These brief instructions will help you get started quickly working with the docs. The other topics in this help provide additional information and detail about working with other aspects of this theme and Jekyll.
Page Contents

Previewing the site

To preview the website locally:

  1. Install Ruby and Bundler if you don’t have them already.

  2. cd to the repository directory and run the following command:

$ cd
$ bundle install

Bundler will look in the Gemfile for which gems to install. The github-pages gem includes the same version of Jekyll and other dependencies as used by GitHub Pages, so that your local setup mirrors GitHub Pages as closely as possible.

Running Jekyll and viewing the site locally

Run Jekyll using the following command:

$ bundle exec jekyll serve

Then, load http://localhost:4001/ on your browser.

NOTE: The docs part will be at http://localhost:4001/doc.

When you modify a content file while Jekyll is running, it will automatically regenerate the site content. You’ll see a message in the console such as:

Regenerating: 1 file(s) changed at 2017-11-03 10:46:25 ...done in 1.913827 seconds.

This theme uses relative links throughout so that you can view the site offline and not worry about which server or directory you’re hosting it. It’s common with tech docs to push content to an internal server for review prior to pushing the content to an external server for publication. Because of the need for seamless transference from one host to another, the site has to use relative links.

To view pages locally on your machine (without the Jekyll preview server), they need to have the .html extension. The permalink property in the page’s frontmatter (without surrounding slashes) is what pushes the files into the root directory when the site builds.

Page frontmatter

When you write pages, include these same frontmatter properties with each page:

title: "Some title"
tags: [sample1, sample2]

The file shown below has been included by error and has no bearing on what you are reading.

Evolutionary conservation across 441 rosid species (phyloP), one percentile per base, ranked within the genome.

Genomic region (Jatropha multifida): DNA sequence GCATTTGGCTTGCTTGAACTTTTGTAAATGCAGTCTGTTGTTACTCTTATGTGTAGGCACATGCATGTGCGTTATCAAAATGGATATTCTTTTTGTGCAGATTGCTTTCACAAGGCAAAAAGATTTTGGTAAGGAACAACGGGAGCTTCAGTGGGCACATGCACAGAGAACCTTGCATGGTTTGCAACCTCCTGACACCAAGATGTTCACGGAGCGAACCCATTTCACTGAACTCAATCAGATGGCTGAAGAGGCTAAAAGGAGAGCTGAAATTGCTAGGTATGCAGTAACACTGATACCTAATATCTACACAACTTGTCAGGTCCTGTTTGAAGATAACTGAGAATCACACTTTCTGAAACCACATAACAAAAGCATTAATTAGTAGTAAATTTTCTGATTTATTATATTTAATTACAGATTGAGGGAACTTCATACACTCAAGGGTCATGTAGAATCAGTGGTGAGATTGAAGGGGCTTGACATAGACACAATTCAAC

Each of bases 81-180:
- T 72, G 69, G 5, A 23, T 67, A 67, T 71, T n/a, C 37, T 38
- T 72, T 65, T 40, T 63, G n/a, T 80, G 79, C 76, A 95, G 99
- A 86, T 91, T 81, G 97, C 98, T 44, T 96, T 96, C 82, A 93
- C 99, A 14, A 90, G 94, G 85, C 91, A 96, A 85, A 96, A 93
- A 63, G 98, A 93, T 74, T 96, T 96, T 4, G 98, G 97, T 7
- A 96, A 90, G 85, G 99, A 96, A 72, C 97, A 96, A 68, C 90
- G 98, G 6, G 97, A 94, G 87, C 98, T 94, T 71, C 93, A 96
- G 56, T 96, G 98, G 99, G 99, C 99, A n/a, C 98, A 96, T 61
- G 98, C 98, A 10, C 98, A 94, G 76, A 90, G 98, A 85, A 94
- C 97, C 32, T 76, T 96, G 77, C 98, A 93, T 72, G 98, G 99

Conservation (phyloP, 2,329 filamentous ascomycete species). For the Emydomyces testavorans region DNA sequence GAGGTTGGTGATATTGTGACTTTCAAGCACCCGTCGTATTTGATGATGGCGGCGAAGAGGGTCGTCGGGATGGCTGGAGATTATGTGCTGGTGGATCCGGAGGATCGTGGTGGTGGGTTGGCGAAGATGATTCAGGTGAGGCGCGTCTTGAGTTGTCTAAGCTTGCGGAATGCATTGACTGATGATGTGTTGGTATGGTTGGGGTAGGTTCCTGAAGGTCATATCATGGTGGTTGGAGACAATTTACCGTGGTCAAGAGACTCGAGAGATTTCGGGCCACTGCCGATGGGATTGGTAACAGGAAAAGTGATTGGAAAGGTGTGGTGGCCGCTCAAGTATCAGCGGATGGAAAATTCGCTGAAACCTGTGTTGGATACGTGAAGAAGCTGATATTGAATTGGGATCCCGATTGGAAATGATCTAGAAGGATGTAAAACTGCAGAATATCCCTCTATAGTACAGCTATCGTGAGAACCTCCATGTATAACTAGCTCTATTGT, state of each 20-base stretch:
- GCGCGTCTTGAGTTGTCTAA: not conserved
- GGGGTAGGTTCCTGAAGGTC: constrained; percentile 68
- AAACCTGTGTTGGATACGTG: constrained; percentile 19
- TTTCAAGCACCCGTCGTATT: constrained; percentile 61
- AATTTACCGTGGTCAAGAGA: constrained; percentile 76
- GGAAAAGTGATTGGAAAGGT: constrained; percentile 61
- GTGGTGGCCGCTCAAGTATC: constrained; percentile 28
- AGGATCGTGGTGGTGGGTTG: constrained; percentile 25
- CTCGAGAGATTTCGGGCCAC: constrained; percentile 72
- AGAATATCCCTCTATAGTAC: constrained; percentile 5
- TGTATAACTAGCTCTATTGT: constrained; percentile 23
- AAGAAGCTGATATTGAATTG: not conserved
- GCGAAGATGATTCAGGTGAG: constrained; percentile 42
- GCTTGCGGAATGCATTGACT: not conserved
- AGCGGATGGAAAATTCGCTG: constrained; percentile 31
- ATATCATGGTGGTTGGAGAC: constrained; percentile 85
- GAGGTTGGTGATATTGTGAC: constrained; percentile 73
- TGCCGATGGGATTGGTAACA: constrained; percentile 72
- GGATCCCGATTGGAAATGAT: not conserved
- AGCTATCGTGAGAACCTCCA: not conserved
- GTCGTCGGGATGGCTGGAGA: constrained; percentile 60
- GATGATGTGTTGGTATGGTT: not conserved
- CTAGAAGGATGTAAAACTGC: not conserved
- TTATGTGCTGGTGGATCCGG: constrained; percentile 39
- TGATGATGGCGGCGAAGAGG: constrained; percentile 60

keywords: keyword1, keyword2, keyword3

summary: "optional summary here"
sidebar: sidebarname
permalink: /doc/en/contrib/filename.html

(You will customize the values for each of these properties, of course.)

For titles, surrounding the title in quotes is optional, but if you have a colon in the title, you must surround the title with quotation marks. If you have a quotation mark inside the title, escape it first with a backlash \.

Values for keywords get populated into the metadata of the page for SEO.

Values for tags must be defined in your _data/tags.yml list. You also need a corresponding tag file inside the tags folder that follows the same pattern as the other tag files shown in the tags folder. (Jekyll won’t auto-create these tag files.)

If you don’t want the mini-TOC to show on a page (such as for the homepage or landing pages), add toc: false in the frontmatter.

The permalink value should be the same as your filename and include the “.html” file extension.

For more detail, see Authoring pages.

Generating PDF

To generate PDF, you’ll need a license for Prince XML. You will also need to install Prince. You can generate PDFs by product (but not for every product on the site combined together into one massive PDF). Prince will work even without a license, but it will imprint a small Prince image on the first page, and you’re supposed to buy the license to use it.

If you’re on Windows, install Git Bash client rather than using the default Windows command prompt.

Open up the css/printstyles.css file and customize the email address ([email protected]) that is listed there. This email address appears in the bottom left footer of the PDF output. You’ll also need to create a PDF configuration file following the examples shown in the pdfconfigs folder, and also customize some build scripts following the same pattern shown in the root:

To accommodate the title page and table of contents in PDF outputs, each product sidebar must list these pages before any other:

- title:
  output: pdf
  type: frontmatter
  - title:
    url: /titlepage
    output: pdf
    type: frontmatter
  - title:
    url: /tocpage
    output: pdf
    type: frontmatter

Leave the output as output: pdf for these frontmatter pages so that they don’t appear in the web output.